Streets of Rogue is a rogue-lite about player choice, freedom, and anarchic fun. The game takes inspiration from fast-paced top-down rogue-lites like Binding of Isaac and Nuclear Throne, and adds free-form, experimentation-driven, emergent gameplay elements of RPGs like Deus Ex.
Streets of Rogue is a rogue-lite about player choice, freedom, and anarchic fun. The game takes inspiration from fast-paced top-down rogue-lites and adds free-form, experimentation-driven, emergent gameplay elements of immersive sims and RPGs.
Streets of Rogue isn't the cheapest of rogue-lites available on the eShop, but years of developmental evolution in Early Access have resulted in the final product making it to Nintendo Switch, and while we do feel the asking price is a tad high, the amount of content you get far surpasses what you're probably expecting. RPGs are at their best when they give you a world where you can be anyone and do anything - Skyrim has built its legacy on that very concept - so if you want to be a werewolf, or a scientist, or a bartender, then this is the game for you.
Game Rant spoke to Dabrowski about the development challenges associated with crafting an ambitious sequel, such as changing graphical styles while capturing the soul of the original game. He also shared his insights on what makes playing and developing roguelikes so appealing.
Dabrowski believes that a tremendous degree of variance in a single playthrough is the hallmark of a satisfying roguelike. Every run feels different from the one before it, not only because a player refines their skills, but because the basic terms of the game change. Whether organizing divine boons into specific builds with Hades, changing classes and perk combinations in the original Streets of Rogue, or exploring a new permutation of perpetually changing environments in Returnal's Atropos, smart procedural generation allows developers to deliver on the promise of a fresh experience every time.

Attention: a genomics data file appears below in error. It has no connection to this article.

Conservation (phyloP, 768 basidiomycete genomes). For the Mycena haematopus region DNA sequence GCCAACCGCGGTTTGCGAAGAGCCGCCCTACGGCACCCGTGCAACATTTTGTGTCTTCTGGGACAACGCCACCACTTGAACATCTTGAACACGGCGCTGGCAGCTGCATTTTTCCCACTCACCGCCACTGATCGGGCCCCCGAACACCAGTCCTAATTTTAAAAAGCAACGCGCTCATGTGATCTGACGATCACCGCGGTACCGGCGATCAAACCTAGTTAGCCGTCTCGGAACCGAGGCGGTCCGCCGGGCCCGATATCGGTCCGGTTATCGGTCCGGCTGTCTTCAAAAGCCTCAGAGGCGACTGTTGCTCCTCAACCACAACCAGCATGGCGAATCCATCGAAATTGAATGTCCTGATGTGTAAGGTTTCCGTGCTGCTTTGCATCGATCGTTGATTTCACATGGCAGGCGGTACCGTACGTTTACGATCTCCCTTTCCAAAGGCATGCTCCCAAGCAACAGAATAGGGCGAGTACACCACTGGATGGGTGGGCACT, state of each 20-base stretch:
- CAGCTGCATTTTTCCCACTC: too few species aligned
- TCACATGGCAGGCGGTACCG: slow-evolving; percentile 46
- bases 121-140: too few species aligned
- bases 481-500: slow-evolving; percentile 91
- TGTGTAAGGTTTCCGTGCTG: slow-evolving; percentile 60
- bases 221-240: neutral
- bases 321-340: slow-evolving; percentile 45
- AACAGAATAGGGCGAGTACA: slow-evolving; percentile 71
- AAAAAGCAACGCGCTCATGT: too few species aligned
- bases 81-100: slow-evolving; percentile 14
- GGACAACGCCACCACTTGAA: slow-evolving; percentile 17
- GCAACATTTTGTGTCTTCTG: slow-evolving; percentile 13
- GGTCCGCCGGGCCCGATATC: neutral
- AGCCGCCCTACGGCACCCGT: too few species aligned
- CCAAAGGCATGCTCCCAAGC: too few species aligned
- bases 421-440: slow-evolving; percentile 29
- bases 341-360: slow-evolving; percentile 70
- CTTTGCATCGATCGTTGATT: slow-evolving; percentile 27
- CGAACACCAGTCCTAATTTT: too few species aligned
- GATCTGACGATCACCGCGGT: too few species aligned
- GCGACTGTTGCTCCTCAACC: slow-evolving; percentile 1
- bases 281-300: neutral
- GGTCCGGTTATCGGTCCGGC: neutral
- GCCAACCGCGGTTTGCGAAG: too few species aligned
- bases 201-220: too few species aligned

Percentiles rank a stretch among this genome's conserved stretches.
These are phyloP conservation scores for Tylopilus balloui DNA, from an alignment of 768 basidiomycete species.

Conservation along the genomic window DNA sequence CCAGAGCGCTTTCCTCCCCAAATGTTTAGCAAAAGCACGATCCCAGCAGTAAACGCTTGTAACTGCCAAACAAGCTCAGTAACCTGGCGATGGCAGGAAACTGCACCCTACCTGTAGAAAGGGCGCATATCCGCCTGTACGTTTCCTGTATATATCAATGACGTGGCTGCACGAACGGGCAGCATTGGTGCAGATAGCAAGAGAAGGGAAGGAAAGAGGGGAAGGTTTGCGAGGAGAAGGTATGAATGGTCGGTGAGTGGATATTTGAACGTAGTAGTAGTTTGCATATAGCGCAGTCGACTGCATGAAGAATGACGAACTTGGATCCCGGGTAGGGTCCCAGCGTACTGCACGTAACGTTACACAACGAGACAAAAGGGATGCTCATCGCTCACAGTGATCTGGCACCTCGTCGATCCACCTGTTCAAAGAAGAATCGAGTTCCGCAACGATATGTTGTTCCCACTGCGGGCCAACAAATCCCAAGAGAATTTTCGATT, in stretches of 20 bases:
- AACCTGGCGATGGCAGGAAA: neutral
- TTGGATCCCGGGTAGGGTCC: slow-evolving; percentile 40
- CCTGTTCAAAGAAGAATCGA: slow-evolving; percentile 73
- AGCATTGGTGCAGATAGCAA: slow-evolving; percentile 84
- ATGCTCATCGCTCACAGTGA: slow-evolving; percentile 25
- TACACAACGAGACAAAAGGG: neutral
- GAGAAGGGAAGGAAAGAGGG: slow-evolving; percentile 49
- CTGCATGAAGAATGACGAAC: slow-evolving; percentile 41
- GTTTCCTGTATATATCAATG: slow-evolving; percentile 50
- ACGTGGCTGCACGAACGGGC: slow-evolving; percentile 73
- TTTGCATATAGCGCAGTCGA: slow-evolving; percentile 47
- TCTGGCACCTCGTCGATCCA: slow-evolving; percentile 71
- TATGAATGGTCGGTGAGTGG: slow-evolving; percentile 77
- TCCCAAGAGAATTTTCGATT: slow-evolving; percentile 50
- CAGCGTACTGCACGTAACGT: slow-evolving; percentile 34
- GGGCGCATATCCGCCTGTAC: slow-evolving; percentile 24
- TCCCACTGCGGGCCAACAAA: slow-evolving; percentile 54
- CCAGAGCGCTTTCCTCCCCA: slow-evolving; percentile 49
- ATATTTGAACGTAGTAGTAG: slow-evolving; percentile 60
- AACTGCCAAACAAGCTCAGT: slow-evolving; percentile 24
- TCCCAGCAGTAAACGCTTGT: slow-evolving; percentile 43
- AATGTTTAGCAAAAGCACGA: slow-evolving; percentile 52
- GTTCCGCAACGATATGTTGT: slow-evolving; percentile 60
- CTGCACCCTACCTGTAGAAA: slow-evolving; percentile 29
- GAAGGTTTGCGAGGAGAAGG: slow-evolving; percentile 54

In a genre thick with competition, remixing content within the same constraints often won't cut it anymore. It takes a novel premise to elevate the now-common promise of endless possibilities. Fortunately, the open-world style of games like Skyrim and Stardew Valley merged with the anarchic energy and characterful classes of Streets of Rogue sounds like a winning formula. Yet to leave a mark on the industry as a whole, great roguelikes need at least one more ingredient.
Dabrowski said "if you can beat a game on your second run, you have a problem as a developer." While Souls-like games demand mastery via memorization, the development of hand-eye coordination, and a great deal of patience, roguelikes reward improvisation and tactical exploitation of the title's mechanics. If victory becomes a foregone conclusion, players have no motivation to experience the variety on offer. Failing is part of the appeal in roguelikes. Mastering their loops is (usually) less focused on refining coordination, and more about learning how to take advantage of the game's systems.